Smith, CR (2016) Take the red pill: A journey into the rabbit hole of teaching informed research. In: Research Based Education 2016 , 2. (Research Based Education - Association of Architectural Educators 2016, 7th-9th April 2016, UCL, London).
Take the Red Pill.pdf - Accepted Version
In one of the more well-known scenes in the film The Matrix the character Neo has to make a decision. He takes either a blue pill to return to the relative security of what he knows, or he takes a red pill to go on a journey into the depths of the unknown. Griffiths (2004) identifies four models of research-teaching dialogue: research-led, research-orientated, research-informed and research-based. This paper focuses on the latter, and argues that this approach is most aligned with the creative and divergent processes of design studio learning. In a discussion that links the themes of participation and production, studio teaching and its associated creative processes are explored as the generator of research. Arguably the term research informed teaching implies that research leads teaching, and therefore the approach described in this paper is made distinct by subverting the traditional term in favour of teaching informed research. Central to the teaching informed research approach are studio projects. They are the essential substance of the research methodology, and become the research data for analysis. The paper makes reference to two projects by the author that have adopted the teaching informed research method in the design studio – one undergraduate and one postgraduate – which have led to award-winning and international publications. Discussion about methodology and outcomes identifies some significant principles to consider – and lessons learnt – when designing teaching informed research projects, which are evaluated in depth. For example, a common thread linking both projects was constructing a brief for the students to explore contemporary issues in building-types that are currently facing contentious challenges. Also, in a divergent process – which lies at the essence of the design project – outcomes are unknowable, and the researcher must embrace and account for the fact that the project trajectories are unpredictable and unexpected. The morality of students conducting research for academics is also discussed; it is argued that the pedagogic integrity of each student’s project is of primary significance, but that the value of the research outcomes often lies in comparative analysis of the collective body of work produced in the studio. This paper will demonstrate that when structured in an appropriate way, such a journey into an unknown rabbit warren of unanticipated twists and turns, which is an inherent characteristic of this approach to the relationship between teaching and research, can result in rich outcomes. It also argues it is an approach most suited to the creative environment of the design studio.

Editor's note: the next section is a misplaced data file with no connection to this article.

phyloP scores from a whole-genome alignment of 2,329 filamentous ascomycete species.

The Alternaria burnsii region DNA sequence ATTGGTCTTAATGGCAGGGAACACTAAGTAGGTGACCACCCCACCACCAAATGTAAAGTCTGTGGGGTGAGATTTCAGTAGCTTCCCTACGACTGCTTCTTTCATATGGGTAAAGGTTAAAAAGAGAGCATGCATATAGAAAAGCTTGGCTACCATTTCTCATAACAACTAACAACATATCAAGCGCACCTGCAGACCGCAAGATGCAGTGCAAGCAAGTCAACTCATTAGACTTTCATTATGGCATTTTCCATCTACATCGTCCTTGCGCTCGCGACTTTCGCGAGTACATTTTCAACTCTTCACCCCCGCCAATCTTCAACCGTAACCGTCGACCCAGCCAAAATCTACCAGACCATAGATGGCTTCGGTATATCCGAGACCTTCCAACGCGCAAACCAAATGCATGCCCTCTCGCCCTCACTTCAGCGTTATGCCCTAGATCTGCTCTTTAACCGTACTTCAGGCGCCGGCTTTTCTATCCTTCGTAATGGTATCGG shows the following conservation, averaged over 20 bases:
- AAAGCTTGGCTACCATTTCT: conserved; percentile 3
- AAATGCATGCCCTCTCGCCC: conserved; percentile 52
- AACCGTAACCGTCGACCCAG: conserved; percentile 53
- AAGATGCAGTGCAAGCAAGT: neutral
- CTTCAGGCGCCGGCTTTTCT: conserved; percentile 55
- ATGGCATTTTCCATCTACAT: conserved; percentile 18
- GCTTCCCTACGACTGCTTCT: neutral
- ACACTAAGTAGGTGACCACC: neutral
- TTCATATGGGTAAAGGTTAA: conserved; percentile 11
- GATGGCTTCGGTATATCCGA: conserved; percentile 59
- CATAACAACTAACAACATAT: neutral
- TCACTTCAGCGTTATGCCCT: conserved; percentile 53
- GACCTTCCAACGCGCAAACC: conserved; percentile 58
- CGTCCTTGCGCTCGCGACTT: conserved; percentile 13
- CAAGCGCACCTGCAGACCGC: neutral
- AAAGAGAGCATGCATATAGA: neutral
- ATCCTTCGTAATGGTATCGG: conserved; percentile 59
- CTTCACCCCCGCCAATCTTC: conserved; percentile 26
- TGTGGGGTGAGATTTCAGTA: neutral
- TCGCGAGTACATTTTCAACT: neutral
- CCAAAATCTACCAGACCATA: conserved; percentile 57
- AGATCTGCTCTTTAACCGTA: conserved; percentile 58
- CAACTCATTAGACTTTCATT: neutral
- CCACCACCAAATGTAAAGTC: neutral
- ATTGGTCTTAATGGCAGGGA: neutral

|Item Type:||Conference or Workshop Item (Paper)|
|Uncontrolled Keywords:||Teaching informed research; Studio design projects; Studio pedagogy|
|Subjects:||L Education > L Education (General)
N Fine Arts > NA Architecture
|Divisions:||Liverpool School of Art and Design|
|Publisher:||The Bartlett School of Architecture, UCL|
|Date Deposited:||20 Jul 2016 11:26|
|Last Modified:||20 Jul 2016 11:26|
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